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sectaranism (sp)

(19 Posts)
starshaker Fri 15-Apr-05 22:44:54

not sure what to do about dp he is a very strong rangers fan and makes comments that i really dont like about celtic fans catholics and basically any1 else that doesnt support rangers. this is the way he has been brought up but it really gets to me i like rangers 2 but it doesnt mean i hate every1 else. the thing that worries me most is we have a baby due any day now and i dont want her to grow up thinking its ok any ideas what i should do

starshaker Fri 15-Apr-05 22:50:40

any1 got any advice

zebraX Fri 15-Apr-05 23:00:04

Sounds like he won't change overnight. Would he be open to you discussing with him how you feel, that whatever his feelings you don't want him to say certain types of things in front of the child? Like... 4-letter words, what he really thinks about your mother, and what he really thinks about Celtic fans?

starshaker Fri 15-Apr-05 23:02:51

i feel like im nagging him cos i say he better not swear or do this or that in front of the baby when she gets here

bubble99 Fri 15-Apr-05 23:09:03

That's not nagging, that's called being responsible. With a tiny baby the volume and tone of words are the most important things. Swearing won't really become an issue until she's slightly older. Break him in gently. He's got to get used to being a parent too and it is a big change. Hopefully when he sees her he'll feel so protective that he won't want any negative stuff around her anyway.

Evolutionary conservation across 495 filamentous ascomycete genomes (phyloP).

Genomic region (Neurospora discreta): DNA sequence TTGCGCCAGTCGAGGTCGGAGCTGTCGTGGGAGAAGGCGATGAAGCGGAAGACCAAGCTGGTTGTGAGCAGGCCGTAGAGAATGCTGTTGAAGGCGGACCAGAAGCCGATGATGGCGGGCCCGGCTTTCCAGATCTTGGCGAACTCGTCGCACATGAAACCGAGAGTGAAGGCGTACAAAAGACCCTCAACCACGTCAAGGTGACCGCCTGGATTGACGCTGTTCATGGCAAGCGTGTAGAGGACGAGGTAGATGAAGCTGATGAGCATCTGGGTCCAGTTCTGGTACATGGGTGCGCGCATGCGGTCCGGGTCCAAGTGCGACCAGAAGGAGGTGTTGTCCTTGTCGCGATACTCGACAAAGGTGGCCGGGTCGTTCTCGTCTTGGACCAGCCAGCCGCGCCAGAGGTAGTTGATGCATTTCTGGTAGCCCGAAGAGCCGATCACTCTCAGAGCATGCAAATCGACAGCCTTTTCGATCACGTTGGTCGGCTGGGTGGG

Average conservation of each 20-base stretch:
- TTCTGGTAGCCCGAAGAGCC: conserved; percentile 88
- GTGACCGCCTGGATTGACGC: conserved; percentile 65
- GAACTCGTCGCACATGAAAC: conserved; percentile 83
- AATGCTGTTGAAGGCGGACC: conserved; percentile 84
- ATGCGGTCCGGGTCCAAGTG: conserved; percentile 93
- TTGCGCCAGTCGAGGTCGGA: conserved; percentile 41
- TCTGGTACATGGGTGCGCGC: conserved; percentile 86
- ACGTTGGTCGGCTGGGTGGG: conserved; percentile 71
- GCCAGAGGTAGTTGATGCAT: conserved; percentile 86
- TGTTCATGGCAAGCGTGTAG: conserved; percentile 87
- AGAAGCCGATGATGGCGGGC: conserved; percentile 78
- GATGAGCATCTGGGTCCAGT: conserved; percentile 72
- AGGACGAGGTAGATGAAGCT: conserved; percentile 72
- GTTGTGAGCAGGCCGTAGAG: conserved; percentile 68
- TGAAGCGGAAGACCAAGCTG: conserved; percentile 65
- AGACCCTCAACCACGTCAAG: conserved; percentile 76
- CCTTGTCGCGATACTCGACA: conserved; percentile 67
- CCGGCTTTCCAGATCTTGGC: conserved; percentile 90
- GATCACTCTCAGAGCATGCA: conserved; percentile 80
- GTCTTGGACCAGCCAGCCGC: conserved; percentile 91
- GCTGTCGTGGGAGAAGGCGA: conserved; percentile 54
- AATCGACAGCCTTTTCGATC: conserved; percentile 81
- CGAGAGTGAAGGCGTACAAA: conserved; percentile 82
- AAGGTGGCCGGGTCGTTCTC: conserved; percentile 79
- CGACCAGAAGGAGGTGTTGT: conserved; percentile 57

zebraX Fri 15-Apr-05 23:12:04

Yeah, but if Starshaker doesn't start now coaxing him into the idea of being a role model, giving the right example of behaviour, he may not be up to speed by the time the baby is 2-3 and starting to repeat what she/he hears.

I was just thinking if you don't pick on the sectarianism issue direclty, but put it in context of how you both need to try to be the best parents (setting a good example), that might work best.

bubble99 Fri 15-Apr-05 23:17:21